Natural inspiration for innovation in cleaning technology
Among all the exciting swimming competitions last year at the 2012 Summer Olympics was a report about the ban on Speedo Fastskin and other similar high-tech, high-performance swimsuits. Inspired by the sandpaper-like texture of the skins of sharks, the Fastskin in particular was created by Speedo to reduce drag in water and shave critical seconds off record times; one reason it was banned was due to concerns that poorer countries didn’t have access to this swimsuit technology.
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From the Deep of the Sea
The Speedo Fastskin is one example in the growing field of Biomimetrics, which studies how nature can be copied to solve human problems. Sharkskin in particular is being studied because these fast and carnivorous predators of the sea have a microscopic texture to their skin which, in addition to making them slice through the water, also makes them highly resistant to barnacles, algae and most interestingly, bacteria.
Researchers have discovered shark skin is made of shingles of “denticles,” or surface ridges, which are invisible to the eye and undetectable by touch. The patterns in which these shingles grow help them deflect bacterial growth. Sharklet Technologies has copied this unique, bacteria-resistant pattern to create a man-made shark skin that can reduce bacterial growth by 90 to 99% depending on the type of bacteria. The pattern on the surface discourages germs that come in contact with the surface from attaching to it.
Sharklet is working with hospital, classroom and office technology manufacturers to develop surfaces using this anti-bacterial material. However, while non-toxic, the mats and skins wear out and must be replaced after about 90 days.
A Silver Lining
While the antimicrobial effect of silver is well documented and has been used in healthcare for many years, the discovery that copper and its alloys have superior antimicrobial properties and are more inexpensive than silver have prompted their wide-spread use in the health care industry.
As the only solid antimicrobial touch surface approved by the EPA, copper has continuous and ongoing antimicrobial action. Copper’s antimicrobial effect never wears out – even with repeated wet and dry abrasion, recontamination, and natural tarnishing. As copper is both natural and safe to use, it is not harmful to people and the environment since no chemicals are added to it. Copper is also completely recyclable.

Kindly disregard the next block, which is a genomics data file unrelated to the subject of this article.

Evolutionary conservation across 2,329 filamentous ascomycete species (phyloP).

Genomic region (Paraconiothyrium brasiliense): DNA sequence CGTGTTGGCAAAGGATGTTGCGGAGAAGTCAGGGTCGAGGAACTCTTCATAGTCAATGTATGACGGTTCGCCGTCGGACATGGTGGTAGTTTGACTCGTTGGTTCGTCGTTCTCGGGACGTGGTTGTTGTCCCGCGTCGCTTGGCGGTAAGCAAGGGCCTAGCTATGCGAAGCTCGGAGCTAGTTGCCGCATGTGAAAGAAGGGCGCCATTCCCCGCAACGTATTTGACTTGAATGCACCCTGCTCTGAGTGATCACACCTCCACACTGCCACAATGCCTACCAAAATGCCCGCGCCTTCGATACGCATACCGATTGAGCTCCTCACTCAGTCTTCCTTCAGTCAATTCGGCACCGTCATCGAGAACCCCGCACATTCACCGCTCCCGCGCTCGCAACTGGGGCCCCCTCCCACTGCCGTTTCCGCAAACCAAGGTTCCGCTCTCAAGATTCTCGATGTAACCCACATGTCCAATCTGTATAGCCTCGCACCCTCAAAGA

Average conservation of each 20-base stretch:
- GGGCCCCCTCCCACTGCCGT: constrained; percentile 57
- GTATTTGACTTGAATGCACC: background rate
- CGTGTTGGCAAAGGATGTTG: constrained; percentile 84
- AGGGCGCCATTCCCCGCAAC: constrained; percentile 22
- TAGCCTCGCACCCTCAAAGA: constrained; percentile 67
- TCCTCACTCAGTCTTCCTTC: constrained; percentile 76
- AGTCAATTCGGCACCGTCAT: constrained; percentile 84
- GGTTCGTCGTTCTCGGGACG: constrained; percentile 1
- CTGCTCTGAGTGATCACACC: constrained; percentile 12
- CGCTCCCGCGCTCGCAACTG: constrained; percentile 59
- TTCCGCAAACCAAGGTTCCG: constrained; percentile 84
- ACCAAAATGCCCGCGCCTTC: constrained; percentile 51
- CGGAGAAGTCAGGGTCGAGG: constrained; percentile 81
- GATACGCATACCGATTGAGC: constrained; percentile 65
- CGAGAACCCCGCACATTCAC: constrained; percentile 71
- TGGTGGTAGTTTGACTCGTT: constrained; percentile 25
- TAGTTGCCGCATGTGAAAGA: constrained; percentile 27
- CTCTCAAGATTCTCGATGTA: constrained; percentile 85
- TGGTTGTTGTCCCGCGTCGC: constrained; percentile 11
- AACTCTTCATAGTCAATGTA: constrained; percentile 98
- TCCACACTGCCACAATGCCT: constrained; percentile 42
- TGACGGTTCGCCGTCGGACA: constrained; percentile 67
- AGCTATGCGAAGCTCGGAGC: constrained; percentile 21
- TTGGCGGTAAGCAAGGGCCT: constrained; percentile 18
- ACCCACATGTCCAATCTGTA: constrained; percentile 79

A Light-bulb Moment
Imagine simply turning on the light in a room to reduce germs and disinfect the surfaces. That’s the theory behind a new concept that is still in research: the combination of titanium dioxide and light.
Titanium dioxide can be embedded into surface materials or applied in a film to non-porous surfaces and then activated with ultraviolet light to kill any germs that happen to be present. This technology is still in the research stage toward becoming a hot item in the food service and kitchen surface industries.
A Tiny Army
Futuristic movies used to tease us with tiny robot armies that could take over the world, but nano-science is already in use, both in nanoparticle chemical and nanotechnology machines. We already have several products available as antibacterial nanoparticle coatings for surfaces such as stainless steel or plastic. These coatings can contain chemicals which inhibit or kill germs that come in contact with the surface, although they do wear off and need to be reapplied on a regular basis.
Cleaning Antimicrobial Surfaces
So how are these high tech surfaces cleaned? Aha! That’s the key word: cleaned. Because of their antibacterial and antimicrobial properties, antibacterial surfaces generally require only cleaning – keeping them wiped down and free of major debris with a neutral cleaner. After all, the surfaces will do their job of inhibiting or killing germs.
As suggested with all surfaces, natural or synthetic, know their composition and their manufacturer-recommended cleaning methods. Test your products and methods on any surface you aren’t familiar with; never be afraid to tell a client that you can’t guarantee that your cleaning won’t damage a surface you can’t identify. Being a knowledgeable, trained and even certified cleaning technician is the result of continually learning about the new surfaces being used in the indoor environment and the effective and safe products and cleaning methods for maintaining those surfaces.